85. Information Memorandum From Richard T. Kennedy of the National Security Council Staff to the President’s Assistant for National Security Affairs (Kissinger)1

SUBJECT

  • Foreign Assistance Act, Deposit Requirement

Section 514 of the recently signed fiscal 72 foreign assistance authorizing legislation prohibits any grant military aid under this act unless the recipient country agrees to deposit 10 percent of the value of the assistance in a special account for the official foreign currency use of the USG. (The Administration fought this but was unsuccessful in attempts to have it deleted in conference.)

  • —The President may waive this requirement if the U.S. can pay all its official costs without having to spend dollars to purchase the local currency. (Covers Tunisia, Morocco, India, Pakistan, and Burma, at present.)
  • —The section does not apply where grant aid is provided under an agreement in exchange for base rights (applies to Spain; the Philippines and Ethiopia may also qualify).
  • —No deposits are required from the service funded countries: Vietnam, Cambodia, or Laos.
  • —The term “under this act” also excludes (1) Thailand for fiscal 72, but would include Thailand beginning with fiscal 73, and (2) Korean forces in Vietnam.
  • —No country must deposit more than $20M in any one year.

The President may waive the deposit under section 614 (which permits use of FAA authorized funds without regard to the requirements of the Act, if the President determines such use is important to U.S. security). However, Congress imposed two new limitations on 614 in this bill (Congress must be informed in writing of any waiver, its justification, and its extent; and the President must notify Congress ten days before changing any country or organization’s allocation by more than 10 percent). If the waiver prerogative were used too freely, new restrictions or even deletion of section 614 could result.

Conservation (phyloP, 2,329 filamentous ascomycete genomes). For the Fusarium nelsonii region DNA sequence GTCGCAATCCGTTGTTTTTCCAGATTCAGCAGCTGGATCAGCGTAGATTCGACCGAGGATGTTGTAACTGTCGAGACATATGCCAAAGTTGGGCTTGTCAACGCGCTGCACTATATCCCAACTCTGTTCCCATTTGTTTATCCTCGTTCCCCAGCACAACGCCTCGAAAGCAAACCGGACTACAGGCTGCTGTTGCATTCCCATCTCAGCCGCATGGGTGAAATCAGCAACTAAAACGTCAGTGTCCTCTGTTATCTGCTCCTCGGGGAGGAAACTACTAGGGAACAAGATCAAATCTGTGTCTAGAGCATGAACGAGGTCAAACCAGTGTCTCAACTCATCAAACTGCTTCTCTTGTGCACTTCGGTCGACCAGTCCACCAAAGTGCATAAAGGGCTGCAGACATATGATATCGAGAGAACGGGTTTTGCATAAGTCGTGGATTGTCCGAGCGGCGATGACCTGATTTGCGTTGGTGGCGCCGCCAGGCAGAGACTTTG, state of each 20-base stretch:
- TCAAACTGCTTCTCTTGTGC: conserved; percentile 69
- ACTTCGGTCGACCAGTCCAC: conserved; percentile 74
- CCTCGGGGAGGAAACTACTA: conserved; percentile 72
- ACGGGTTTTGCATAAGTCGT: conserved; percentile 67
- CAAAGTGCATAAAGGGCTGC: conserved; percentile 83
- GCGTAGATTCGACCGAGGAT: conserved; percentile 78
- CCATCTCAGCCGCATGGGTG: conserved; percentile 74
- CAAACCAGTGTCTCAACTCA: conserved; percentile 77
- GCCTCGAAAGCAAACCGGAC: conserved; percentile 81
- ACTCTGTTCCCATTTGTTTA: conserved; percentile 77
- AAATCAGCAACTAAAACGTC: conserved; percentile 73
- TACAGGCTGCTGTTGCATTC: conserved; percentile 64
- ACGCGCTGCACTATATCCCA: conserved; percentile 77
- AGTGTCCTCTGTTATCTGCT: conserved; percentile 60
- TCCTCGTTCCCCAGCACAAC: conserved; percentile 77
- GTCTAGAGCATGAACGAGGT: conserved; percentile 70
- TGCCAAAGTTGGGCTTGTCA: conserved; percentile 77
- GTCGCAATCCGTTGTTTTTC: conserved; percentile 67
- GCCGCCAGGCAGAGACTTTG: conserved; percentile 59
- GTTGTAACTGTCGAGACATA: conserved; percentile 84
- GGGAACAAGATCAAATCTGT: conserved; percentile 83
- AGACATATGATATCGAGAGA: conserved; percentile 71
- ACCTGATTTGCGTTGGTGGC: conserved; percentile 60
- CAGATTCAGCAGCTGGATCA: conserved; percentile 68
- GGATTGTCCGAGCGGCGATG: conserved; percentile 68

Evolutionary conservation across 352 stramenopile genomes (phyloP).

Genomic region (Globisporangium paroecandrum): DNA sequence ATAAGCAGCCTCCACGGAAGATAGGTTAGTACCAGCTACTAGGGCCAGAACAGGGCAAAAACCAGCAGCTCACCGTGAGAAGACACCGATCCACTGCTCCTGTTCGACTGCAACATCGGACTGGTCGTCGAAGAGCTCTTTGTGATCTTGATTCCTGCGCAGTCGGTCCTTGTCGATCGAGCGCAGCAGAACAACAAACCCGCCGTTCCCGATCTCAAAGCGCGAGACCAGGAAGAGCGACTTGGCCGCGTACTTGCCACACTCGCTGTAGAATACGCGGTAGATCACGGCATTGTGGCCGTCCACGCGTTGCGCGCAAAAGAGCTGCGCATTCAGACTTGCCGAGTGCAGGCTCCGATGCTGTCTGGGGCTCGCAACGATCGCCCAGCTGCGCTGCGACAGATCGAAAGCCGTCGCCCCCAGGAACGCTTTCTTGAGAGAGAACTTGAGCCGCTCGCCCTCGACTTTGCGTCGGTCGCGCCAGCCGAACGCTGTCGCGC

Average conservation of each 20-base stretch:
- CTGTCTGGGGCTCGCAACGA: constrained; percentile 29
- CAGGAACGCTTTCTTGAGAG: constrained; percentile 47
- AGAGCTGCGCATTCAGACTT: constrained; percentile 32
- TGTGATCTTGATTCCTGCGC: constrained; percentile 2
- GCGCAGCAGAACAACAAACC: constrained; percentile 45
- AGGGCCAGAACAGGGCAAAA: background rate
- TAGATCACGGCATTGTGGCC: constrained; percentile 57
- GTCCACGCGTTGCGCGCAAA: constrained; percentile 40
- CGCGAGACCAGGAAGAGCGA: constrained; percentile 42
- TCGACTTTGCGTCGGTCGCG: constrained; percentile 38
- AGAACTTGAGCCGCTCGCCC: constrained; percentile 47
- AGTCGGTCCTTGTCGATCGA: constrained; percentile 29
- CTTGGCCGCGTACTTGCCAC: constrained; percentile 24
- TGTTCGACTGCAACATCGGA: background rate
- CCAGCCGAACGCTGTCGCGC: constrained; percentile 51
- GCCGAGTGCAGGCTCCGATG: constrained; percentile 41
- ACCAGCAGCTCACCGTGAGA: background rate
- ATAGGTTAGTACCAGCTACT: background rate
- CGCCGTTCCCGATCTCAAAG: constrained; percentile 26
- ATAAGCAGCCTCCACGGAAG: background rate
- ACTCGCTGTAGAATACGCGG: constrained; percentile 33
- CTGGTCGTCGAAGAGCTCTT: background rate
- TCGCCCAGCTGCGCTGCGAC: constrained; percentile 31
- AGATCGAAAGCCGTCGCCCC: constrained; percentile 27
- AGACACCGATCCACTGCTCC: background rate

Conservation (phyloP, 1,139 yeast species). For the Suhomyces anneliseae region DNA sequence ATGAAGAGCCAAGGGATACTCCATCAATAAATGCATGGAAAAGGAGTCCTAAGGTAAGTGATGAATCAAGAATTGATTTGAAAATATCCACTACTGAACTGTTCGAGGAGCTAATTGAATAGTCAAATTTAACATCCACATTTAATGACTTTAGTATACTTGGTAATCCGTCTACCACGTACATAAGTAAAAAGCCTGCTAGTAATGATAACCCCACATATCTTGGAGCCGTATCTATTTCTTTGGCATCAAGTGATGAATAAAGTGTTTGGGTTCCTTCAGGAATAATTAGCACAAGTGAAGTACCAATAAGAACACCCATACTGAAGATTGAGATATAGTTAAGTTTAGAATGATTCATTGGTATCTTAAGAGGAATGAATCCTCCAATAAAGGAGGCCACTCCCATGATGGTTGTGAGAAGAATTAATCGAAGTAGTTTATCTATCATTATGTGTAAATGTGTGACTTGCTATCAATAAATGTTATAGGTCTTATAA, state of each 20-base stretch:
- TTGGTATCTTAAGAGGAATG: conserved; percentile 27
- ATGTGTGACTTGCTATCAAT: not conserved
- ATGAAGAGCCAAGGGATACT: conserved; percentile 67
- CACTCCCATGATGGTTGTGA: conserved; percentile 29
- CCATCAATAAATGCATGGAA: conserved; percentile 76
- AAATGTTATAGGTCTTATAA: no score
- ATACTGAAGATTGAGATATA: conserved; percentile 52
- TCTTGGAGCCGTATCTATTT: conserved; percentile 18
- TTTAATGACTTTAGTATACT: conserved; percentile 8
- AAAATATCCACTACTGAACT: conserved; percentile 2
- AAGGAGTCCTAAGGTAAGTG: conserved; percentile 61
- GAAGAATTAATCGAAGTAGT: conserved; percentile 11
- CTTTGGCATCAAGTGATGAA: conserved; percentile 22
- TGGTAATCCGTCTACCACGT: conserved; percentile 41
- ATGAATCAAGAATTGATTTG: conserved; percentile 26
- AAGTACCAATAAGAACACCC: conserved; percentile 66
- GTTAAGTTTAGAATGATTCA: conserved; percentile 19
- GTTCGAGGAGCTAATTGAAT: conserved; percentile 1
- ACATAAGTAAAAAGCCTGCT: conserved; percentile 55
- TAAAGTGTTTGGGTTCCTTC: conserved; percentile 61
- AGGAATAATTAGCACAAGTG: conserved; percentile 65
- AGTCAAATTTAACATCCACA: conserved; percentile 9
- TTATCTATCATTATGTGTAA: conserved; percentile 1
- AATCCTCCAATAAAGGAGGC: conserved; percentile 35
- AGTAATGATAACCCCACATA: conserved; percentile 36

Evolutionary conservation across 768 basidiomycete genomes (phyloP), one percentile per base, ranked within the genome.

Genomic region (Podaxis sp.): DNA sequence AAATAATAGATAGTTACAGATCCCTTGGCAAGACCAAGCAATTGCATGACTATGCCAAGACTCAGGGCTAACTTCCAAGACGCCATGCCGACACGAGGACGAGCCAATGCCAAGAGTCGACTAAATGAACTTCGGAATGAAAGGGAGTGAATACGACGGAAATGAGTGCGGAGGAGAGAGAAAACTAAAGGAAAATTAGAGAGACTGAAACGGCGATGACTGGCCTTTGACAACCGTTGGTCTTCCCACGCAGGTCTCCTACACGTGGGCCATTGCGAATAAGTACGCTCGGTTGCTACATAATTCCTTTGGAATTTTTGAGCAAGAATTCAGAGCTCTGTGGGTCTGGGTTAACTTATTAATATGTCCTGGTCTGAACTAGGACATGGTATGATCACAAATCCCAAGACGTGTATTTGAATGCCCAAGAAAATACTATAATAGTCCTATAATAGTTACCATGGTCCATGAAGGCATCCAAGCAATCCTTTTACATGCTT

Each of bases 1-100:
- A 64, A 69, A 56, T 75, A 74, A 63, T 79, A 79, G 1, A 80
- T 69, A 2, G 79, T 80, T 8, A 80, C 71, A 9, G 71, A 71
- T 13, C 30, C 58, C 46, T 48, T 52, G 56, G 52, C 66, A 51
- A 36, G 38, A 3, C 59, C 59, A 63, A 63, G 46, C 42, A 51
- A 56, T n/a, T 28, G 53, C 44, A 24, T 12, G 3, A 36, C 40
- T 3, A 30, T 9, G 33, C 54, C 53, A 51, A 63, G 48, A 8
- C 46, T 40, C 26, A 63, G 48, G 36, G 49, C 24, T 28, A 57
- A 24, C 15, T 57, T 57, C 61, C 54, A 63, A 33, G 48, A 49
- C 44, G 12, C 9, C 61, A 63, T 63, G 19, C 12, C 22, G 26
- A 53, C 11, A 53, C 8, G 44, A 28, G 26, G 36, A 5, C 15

Most Embassies have reacted predictably by pointing to the serious consequences of approaching aid-recipient governments with the unhappy news.

Section 514 was among the provisions of the Senate bill to which we objected most strongly. We provided House conferees an explanation of [Page 208]its serious impact and of our objections; however, we could not get it deleted, though it was softened substantially. Going into conference the Senate bill provided for 25 percent deposits, applied to all countries, and contained no maximum deposit provisions. In conference these were reduced to 10 percent deposits, MASF countries were excluded, and a $20M maximum was inserted.

For minor returns from 10 percent deposits, this provision could cause several states (Philippines, Thailand, Turkey)—which provide us extremely important bases without a specific quid pro quo—to begin charging for them. Such costs could readily amount to very large figures indeed. In small MAP programs in politically sensitive states (for example, Mexico), mistrustful governments may take offense and cancel our programs altogether, ending important contacts and channels of influence.

No single solution seems feasible. Where major base rights are involved, it may be possible to justify MAP as a de facto reimbursement and so exempt a few highly critical states. In a few of the most sensitive countries where our programs are entirely training and very small, a congressional waiver may be possible. Finally, in some cases we may wish to consider presidential waivers.

The preferable solution, of course, is repeal of this provision. Prospects, however, are not bright. Senator Fulbright will probably fight hard for retaining section 514. He had proposed it twice previously and feels he has softened it considerably. Both State and Defense are reviewing the foreign assistance authorization act carefully in order to document fully our opposition to its most objectionable features. (The Authorization Act this year carried an extraordinarily large number of restrictive provisions.) The section 514 deposit requirement is high on the list for deletion from the law.

We will keep you informed as the situation progresses. No action is necessary at present.

  1. Source: National Archives, Nixon Presidential Materials, NSC Files, Subject Files, Box 324, AID, Volume II 1972. Confidential.